Enterprise 2.0 and Information Professionals – a perfect match?

In the latest blog post on the Information Matters blog Martin De Saulles writes about the "close match between the core skills of library and information professionals and the core elements required to effectively deploy Web 2.0 and social media in the organisation" in his post he uses the diagram I've reproduced on this page to demonstrate how the elements of Enterprise 2.0 can be matched closely to the work of Information Professionals and asks "I am being too simplistic?"

I agree that there is certainly an opportunity for Information Professionals to extend their influence to a certain degree the "problem" is that Enterprise 2.0 and Social Media tools take control away from the individuals who would traditionally manage them.
I'll take Classification as an example in the pre Enterprise 2.0 world resources would be classified by an Information Professional and then made available. In the Enterprise 2.0 world users are created their own classifications (tags) on the fly, dynamically as and when they need them, with little or no input from Information Professionals, Managers, Knowledge Managers...you name it. Don't agree tell me why?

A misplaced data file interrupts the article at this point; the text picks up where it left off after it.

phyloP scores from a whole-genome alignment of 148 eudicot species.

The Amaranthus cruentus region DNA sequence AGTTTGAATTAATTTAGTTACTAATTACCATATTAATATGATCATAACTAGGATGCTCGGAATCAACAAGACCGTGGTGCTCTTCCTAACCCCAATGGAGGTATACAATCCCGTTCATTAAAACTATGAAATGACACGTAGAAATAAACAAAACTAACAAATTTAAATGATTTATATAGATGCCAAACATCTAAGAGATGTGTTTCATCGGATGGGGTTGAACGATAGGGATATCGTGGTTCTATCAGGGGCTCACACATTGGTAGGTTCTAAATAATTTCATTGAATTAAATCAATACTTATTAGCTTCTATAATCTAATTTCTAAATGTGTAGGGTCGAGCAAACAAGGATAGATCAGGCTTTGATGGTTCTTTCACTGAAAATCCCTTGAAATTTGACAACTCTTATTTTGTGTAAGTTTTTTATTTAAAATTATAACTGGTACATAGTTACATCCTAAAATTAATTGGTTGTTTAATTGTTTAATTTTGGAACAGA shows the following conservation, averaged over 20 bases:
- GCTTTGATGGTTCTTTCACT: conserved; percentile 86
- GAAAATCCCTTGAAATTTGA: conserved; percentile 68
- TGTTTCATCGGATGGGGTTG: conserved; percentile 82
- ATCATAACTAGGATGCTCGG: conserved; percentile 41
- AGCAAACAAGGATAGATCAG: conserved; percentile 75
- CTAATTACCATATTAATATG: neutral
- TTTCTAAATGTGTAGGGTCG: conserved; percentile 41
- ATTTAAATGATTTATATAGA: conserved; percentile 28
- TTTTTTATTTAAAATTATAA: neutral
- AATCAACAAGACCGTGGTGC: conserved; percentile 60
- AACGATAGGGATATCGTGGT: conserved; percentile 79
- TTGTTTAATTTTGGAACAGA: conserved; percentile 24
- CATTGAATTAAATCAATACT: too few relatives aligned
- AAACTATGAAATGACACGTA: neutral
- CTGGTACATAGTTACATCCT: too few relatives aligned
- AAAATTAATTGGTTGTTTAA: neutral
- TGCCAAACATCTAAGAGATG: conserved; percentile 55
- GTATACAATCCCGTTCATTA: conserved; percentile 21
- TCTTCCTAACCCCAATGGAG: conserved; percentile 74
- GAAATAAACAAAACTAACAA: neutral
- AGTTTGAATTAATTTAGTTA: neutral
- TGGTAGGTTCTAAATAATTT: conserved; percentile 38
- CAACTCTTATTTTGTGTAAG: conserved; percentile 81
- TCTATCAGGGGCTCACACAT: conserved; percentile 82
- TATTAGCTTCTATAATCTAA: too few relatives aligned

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    # by Mark - Thursday, September 30, 2010

    Hi James
    This is an interesting topic. In my previous life at Microsoft as a SharePoint Consultant I would often work with large corporation wanting to implement rigid taxonomies for their intranets. I would encourage them to step away from that and embrace Web 2.0 user-generated classification instead. [For anyone interested in the topic I would highly recommend David Weinberger’s Everything is Miscellaneous. If you just want the synopsis I summarised it on my old MSFT blog: http://blogs.msdn.com/b/bowerm/archive/tags/david+weinberger/]
    As Web 2.0 and user-classification takes off, the role of the information professional must change from acting as the gatekeeper and classifier of knowledge, to something of a community manager. The job will be to encourage everyone to review, rate and tag what they have read for the benefit of everyone in the organisation. Their job will have much more in common with say a client facing community manager for a large corporation’s internet site, than a traditional librarian. The job will be about inspiring, supporting and encouraging staff to discuss and debate the things they have read, share ideas and opportunities for innovation, for the greater collective good of the organisation.
    I’d say that in most cases that’s a very different skillset to corporate librarians today – but those who can make the leap will reap immense rewards.

    Connectegrity (www.connectegrity.com)